Polysaccharide Transport in Microbial Cell Wall Synthesis

Polysaccharides are an important class of biological polymers as they provide structural support, store energy and mediate cell signaling. We are interested in understanding polysaccharide synthesis and transport across different domains of life. Specifically, we are interested in understanding bacterial cell wall and fungal cell wall synthesis. Peptidoglycan is an essential component of bacterial cell walls, while chitin and glucan are key components of fungal cell walls. These oligosaccharide/polysaccharide building blocks are synthesized intracellularly and then transported across the cell membrane for further assembly.

Lipid-linked oligosaccharide transport in bacterial cell wall synthesis and N-glycosylation

In bacteria, the synthesis and transport of lipid-linked peptidoglycan precursors involves multiple steps. Two essential steps are Lipid I production and Lipid II flipping, being carried out by integral membrane proteins MraY and MurJ, respectively. For over five decades, MraY has been considered a very promising target for the development of new antibiotics, as it is inhibited by five different classes of natural product antibiotics and a bacteriolytic phage. However, despite many years of effort, the development of antibiotics against MraY has stagnated, largely because of a poor structural and mechanistic understanding of MraY and the human MraY paralog GlcNAc-1-P transferase (GPT or DPAGT1). Furthermore, the mechanistic and structural basis of Lipid II flipping by MurJ has remained elusive. Our structural, biochemical, biophysical, and cell-based studies of these integral membrane proteins have shed light on their biochemical functions and provided insights into development of antibiotics with novel mechanisms of action.

Solving the Structures

Through crystallographic studies, the Lee Lab has solved the structure of apoenzyme MraY (Science 2013) and MraY bound to representative members of each class of its natural product inhibitors, including muraymycin (Nature 2016), capuramycin, caprazamycin, and mureidomycin (Nat Comm 2019). We also solved the structure of MraY paralog GPT in complex with tunicamycin (Nat Struc Mol Biol 2018). The Lee Laboratory determined the first structure of MurJ (Nat Struc Mol Biol 2016) and took crystallographic snapshots of MurJ at multiple stages of lipid flipping (Nat Comm 2019).

Our Discovery

Our structural and mechanistic studies have provided new insights into the mechanisms of MraY inhibition by natural product antibacterials. We have developed a comprehensive model of the key hotspots for MraY inhibition that can be employed to rationally design high-affinity inhibitors of MraY with favorable physicochemical properties. We anticipate that our work will propel forward the development of antibiotics against this important and validated target.

GPT catalyzes the first and committed step of N-linked glycosylation in the endoplasmic reticulum membrane, and is the target of the natural product tunicamycin. Tunicamycin shows potent antibacterial activity by inhibiting MraY, but its usefulness as an antibiotic is limited by off-target inhibition of human GPT. Our structural and functional analyses reveal the difference between GPT and MraY in their mechanisms of inhibition by tunicamycin. We have demonstrated that this difference could be exploited to design inhibitors as potential antibiotics by developing a tunicamycin derivative selective for MraY (J. Mol Biol 2020).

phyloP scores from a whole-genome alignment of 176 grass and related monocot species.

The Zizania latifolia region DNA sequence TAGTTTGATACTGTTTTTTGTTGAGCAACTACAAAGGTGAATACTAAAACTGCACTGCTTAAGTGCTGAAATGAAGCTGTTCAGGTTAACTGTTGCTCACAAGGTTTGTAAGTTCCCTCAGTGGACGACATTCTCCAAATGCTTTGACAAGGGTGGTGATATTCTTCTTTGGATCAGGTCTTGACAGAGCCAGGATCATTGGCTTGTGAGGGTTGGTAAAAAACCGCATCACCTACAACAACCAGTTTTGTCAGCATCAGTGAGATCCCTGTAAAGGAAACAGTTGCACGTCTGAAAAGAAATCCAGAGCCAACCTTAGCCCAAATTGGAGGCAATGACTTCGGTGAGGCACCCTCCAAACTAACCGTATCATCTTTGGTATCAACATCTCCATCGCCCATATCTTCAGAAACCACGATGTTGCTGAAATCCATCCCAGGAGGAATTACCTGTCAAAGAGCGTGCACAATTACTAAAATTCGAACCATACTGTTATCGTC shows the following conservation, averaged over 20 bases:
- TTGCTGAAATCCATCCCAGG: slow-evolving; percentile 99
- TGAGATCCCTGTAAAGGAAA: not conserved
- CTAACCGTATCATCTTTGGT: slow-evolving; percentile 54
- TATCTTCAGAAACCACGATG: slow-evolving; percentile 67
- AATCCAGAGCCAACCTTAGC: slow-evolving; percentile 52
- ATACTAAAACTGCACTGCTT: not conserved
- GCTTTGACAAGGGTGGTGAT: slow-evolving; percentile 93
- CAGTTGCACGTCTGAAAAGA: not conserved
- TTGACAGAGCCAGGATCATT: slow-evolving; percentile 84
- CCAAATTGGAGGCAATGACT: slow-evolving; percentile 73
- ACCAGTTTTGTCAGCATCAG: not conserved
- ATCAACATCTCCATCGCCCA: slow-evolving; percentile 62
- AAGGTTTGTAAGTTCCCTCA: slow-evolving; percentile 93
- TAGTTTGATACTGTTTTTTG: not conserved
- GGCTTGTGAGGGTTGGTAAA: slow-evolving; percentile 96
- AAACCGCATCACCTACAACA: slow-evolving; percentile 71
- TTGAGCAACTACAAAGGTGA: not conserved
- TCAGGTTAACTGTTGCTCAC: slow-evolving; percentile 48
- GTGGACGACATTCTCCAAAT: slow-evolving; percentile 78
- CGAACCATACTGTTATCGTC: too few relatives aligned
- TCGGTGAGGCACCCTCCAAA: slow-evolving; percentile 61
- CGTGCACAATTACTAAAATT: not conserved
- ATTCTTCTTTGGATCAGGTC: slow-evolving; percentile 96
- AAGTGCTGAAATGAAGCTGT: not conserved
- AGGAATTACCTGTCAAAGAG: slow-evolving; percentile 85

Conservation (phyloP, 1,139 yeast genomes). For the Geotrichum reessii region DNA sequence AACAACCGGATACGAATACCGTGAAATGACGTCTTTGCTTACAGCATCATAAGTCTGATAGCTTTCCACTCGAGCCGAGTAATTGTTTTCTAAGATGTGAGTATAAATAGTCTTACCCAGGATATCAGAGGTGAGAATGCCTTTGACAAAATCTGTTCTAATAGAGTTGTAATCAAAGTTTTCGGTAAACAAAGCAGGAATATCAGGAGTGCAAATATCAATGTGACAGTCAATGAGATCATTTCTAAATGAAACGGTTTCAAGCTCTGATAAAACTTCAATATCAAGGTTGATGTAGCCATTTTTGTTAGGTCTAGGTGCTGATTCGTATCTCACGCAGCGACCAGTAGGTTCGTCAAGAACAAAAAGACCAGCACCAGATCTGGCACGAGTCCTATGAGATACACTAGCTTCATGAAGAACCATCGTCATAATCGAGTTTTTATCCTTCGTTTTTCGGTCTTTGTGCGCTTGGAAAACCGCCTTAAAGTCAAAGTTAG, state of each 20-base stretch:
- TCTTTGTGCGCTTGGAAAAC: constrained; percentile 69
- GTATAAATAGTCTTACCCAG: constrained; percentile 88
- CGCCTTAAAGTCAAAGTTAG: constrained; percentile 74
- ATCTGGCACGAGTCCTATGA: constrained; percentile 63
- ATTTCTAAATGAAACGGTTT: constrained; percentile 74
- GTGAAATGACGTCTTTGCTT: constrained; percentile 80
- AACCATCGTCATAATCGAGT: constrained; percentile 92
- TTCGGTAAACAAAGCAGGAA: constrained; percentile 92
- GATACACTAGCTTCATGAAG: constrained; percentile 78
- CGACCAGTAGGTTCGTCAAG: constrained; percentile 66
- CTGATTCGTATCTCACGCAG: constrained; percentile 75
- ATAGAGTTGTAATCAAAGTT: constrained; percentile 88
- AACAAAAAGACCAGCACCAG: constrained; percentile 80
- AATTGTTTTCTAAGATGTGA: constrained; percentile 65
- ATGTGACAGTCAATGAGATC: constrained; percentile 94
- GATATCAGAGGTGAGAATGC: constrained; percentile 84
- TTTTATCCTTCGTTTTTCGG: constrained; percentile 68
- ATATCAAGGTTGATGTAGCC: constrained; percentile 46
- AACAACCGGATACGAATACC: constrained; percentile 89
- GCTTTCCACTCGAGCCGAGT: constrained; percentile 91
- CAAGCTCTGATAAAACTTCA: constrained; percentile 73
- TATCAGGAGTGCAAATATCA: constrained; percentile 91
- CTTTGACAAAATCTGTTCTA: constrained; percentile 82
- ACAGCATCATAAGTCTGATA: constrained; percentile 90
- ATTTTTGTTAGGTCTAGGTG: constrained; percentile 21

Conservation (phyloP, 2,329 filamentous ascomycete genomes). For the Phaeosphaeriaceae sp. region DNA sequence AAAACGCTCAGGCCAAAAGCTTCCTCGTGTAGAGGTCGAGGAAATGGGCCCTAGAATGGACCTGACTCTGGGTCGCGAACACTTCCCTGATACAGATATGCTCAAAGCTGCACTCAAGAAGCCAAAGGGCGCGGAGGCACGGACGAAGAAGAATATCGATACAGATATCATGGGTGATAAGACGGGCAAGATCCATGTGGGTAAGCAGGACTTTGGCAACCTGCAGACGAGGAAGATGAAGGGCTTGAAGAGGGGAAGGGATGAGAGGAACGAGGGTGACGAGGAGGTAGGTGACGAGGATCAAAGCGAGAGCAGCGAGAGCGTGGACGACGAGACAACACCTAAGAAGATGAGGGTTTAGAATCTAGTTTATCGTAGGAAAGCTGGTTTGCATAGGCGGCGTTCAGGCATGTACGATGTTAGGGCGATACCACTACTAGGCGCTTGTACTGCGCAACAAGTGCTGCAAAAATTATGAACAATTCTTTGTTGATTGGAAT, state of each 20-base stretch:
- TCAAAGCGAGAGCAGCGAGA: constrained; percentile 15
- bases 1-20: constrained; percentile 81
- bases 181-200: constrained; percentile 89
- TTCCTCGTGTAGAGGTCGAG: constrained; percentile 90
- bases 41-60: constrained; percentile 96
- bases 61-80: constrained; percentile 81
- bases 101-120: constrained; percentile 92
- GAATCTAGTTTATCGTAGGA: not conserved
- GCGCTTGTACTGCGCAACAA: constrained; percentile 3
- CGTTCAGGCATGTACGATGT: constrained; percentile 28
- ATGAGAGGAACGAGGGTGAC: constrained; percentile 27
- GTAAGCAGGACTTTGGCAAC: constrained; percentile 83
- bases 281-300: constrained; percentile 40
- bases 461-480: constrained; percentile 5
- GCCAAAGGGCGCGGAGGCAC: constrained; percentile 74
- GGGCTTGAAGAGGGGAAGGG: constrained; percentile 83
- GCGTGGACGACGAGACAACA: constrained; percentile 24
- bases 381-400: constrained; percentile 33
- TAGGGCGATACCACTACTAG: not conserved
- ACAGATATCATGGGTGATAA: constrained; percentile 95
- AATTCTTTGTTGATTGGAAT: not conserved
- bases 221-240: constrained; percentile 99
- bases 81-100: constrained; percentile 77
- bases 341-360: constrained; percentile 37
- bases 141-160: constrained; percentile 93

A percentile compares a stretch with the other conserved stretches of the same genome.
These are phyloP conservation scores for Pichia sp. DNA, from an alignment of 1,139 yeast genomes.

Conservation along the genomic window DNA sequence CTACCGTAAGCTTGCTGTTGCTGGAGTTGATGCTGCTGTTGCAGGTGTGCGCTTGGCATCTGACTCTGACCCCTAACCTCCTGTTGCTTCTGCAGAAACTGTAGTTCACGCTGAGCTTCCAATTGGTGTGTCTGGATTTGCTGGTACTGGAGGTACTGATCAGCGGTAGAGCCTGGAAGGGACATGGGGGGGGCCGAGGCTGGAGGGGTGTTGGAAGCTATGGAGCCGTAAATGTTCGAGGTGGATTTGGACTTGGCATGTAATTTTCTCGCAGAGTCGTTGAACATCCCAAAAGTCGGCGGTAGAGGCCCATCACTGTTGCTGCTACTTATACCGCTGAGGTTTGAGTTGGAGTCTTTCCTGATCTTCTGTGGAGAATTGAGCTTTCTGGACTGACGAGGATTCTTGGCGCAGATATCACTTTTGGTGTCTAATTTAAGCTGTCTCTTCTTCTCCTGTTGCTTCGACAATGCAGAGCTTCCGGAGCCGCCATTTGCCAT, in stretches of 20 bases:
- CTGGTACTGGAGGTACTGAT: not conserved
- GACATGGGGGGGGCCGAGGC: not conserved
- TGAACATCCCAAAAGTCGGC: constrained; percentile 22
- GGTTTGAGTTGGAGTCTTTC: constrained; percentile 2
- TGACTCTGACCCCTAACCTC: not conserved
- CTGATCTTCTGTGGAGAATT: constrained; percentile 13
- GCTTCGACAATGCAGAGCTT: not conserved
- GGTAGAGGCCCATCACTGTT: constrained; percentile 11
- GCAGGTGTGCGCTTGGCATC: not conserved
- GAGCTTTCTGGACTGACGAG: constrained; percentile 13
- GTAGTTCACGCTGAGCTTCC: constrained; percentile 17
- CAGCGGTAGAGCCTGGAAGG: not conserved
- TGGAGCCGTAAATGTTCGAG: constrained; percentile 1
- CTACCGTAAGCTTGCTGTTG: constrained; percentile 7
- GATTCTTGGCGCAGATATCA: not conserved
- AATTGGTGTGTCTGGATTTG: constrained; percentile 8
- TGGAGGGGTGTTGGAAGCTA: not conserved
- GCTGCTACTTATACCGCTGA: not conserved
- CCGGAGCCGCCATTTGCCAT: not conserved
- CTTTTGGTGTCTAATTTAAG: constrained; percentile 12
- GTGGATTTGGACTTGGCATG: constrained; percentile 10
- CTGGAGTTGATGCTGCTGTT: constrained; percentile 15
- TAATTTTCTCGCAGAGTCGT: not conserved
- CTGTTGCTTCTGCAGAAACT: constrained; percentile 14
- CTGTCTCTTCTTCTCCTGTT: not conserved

The molecular identity of the Lipid II flippase was only recently revealed and the structural basis of Lipid II flipping by MurJ was previously unclear. Our structural analyses and mutagenesis studies have provided the basis of Lipid II recognition by MurJ and are the first to show that an alternate access mechanism is utilized for Lipid II flipping. Furthermore, we have captured the structures of MurJ in multiple states of its transport cycle, which has allowed us to visualize the conformational transitions this flippase undergoes while transporting Lipid II across the bacterial cell wall. (Annu. Rev. Biochem. 2022) (Nat. Comms. 2019)

Conformational landscape of MurJ

Chitin production and transport in fungal cell wall synthesis

In fungal cell wall synthesis, chitin is synthesized by integral membrane chitin synthases (Chs’s). Chs’s catalyze both the homopolymerization of GlcNAc, using UDP-GlcNAc as a substrate, and the extrusion of nascent chitin polymer across the membrane to the extracellular side. Because chitin and Chs are not present in vertebrates and plants, Chs has been pursued as the target for antifungal agents for clinical and agricultural use. However, the mechanisms of chitin synthesis and inhibition by Chs-targeted antifungal agents such as Nikkomycin Z and polyoxin D, remain unclear due to the lack of Chs structures. In collaboration with Ken Yokoyama’s lab in Duke Biochemistry, we provide the structural basis of Chs regulation and inhibition by antifungal agents nikkomycin Z and polyoxin D and offer an unexplored avenue for the development of antifungal drugs.

Solving the Structures

Through cryo-EM studies, the Lee lab has solved the first structure of Chs2 in apo and substrate-bound states as well as bound to two representative antifungal inhibitors, Nikkomycin Z and polyoxin D (Nat Struc Mol Biol 2022).

Our Discovery

In collaboration with Ken Yokoyama’s lab in Duke Biochemistry, we have unveiled the basis of substrate and inhibitor recognition and provided insights into the chemical logic of Chs inhibition by Chs-targeted antifungal drugs. In addition to discovering an unexpected mechanism of lipid-mediated Chs regulation, we have also identified new hotspots of Chs that can be rationally targeted for development of novel Chs inhibitors.